SUN Hockey Pool

Lombardi finds higher gear down stretch

RANDY SPORTAK, SUN MEDIA

, Last Updated: 7:22 AM ET

Adrian Aucoin knows all too well what Ruslan Salei and the rest of the Colorado defence corps went through in trying to contain Matthew Lombardi the other night.

Aucoin and his fellow Calgary Flames rearguards go through it in every practice.

Although, Aucoin can point out there is a benefit when Lombardi uses his great speed against a teammate.

"Actually, sometimes in practice it's good to go against him because you know you're gonna get beat in those races. It's a given," he said. "But if you get beat by somebody else, you get yelled at.

"You get beat by him, it's not so embarrassing."

Lombardi's amazing speed came to a fore in a big way against the Avs Thursday, continuing a trend he's shown over the past few weeks. In the first period alone, he drew two penalties, both of which resulted in powerplay goals that made the difference in the 2-1 victory.

Defenceman Robyn Regehr said Lombardi can make a defender's life "miserable" when he hits high gear.

"It's really hard to defend against. He makes a defenceman that can really skate well look slow," Regehr explained.

When fans see Lombardi blazing his way down the wings and making defenders look like pylons, they can't help but be thrilled.

Of course, they just as easily can question why it doesn't happen every game. After all, Lombardi's speed shouldn't waver from day to day, so what's to say he can't be a turbo-charged burner?

"I try to skate as much as I can, but you don't get two-on-ones every game, don't get breakaways every game," he said. "You get holes, you get room sometimes and try to take it. You're not always going to get that. If you always got it, it wouldn't be a very hard game.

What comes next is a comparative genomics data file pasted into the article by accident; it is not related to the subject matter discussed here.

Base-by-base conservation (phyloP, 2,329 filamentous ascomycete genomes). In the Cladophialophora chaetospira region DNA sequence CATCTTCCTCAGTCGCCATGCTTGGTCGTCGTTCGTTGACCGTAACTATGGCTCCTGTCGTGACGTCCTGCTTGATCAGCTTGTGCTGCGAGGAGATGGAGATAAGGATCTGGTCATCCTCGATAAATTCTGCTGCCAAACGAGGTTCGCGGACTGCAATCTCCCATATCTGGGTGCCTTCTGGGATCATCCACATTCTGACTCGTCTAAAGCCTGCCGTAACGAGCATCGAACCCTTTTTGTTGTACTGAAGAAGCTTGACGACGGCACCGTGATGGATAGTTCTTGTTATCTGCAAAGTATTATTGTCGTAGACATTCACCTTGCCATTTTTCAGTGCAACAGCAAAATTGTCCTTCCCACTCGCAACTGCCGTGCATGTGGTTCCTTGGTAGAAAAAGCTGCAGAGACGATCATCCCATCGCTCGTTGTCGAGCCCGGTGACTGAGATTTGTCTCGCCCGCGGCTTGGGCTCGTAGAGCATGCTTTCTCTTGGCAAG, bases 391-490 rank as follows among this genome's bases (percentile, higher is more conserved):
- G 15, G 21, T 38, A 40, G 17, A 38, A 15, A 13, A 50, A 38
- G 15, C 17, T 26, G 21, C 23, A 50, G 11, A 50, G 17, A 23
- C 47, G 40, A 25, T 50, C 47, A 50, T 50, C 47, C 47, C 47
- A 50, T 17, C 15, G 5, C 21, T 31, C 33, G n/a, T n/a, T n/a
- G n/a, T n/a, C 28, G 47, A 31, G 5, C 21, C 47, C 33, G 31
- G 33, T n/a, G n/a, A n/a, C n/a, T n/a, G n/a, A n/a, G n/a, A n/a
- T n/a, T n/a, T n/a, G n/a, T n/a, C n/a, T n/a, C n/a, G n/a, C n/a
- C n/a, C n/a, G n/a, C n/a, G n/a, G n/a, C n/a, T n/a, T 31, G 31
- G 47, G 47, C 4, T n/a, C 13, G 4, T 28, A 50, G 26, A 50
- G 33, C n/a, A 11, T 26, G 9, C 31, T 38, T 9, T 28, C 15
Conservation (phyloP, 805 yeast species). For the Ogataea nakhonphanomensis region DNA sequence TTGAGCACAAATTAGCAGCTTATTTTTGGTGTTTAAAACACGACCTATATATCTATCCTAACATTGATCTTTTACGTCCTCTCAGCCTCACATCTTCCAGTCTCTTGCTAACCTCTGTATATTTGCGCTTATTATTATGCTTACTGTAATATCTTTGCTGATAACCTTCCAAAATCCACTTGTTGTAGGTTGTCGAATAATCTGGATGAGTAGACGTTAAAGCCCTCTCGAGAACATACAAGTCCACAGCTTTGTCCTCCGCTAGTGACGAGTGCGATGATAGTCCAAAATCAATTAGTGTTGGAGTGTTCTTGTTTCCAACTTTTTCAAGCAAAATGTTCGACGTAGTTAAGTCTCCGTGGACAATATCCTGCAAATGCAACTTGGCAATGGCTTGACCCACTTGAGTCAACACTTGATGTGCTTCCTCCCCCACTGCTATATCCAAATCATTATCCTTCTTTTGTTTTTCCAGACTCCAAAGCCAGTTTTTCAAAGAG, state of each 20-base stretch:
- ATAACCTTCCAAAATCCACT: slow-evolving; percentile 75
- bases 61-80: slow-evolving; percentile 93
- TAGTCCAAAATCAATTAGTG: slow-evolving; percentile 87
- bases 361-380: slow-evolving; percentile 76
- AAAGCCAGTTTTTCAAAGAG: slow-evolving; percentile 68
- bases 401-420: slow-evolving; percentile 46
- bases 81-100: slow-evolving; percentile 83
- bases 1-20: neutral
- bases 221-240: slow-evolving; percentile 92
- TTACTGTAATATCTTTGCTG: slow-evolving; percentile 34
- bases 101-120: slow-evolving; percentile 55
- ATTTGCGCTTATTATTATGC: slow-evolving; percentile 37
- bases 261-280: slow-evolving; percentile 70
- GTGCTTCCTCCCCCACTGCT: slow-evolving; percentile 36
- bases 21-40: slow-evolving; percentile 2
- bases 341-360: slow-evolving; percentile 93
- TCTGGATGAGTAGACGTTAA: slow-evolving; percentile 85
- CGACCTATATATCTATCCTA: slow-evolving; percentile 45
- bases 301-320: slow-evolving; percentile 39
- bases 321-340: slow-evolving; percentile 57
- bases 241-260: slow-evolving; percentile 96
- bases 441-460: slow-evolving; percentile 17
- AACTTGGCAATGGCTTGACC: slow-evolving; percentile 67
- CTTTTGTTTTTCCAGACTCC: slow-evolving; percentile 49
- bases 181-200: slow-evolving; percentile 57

"It's like guys expected to score every game. It's not going to happen."

That said, it's a huge sign when Lombardi does zoom through the holes. Or when he puts a stutter-step move on Salei to draw a penalty.

"I had a bit of room, a bit of a gap, between me and the guys behind me and in front," he recalled. "I slowed down waiting for one of our guys to come but nobody did, so I tried to make a play.

"Things happen in a game, you can't plan them. You can't just decide to go out there, grab the puck and go from end to end every time you're on the ice. It'd be nice to have that happen every game, but it just doesn't happen."

One way Lombardi can contribute with his speed is being provided with his regular inclusion on the penalty kill.

Lombardi -- with 11 goals and 30 points this season heading into last night's encounter with the Minnesota Wild -- has worked to become an excellent penalty killer.

And now he's proven to become an offensive threat, too, for a team that will allow him to go for goals if the opportunity presents itself.

"I think they trust us, if you see that opportunity, take it. Why not, because teams aren't always expecting it," said Lombardi, who has a pair of shorthanded tallies. "But if it's not there, don't force it because the goal is to kill the penalty before anything else."


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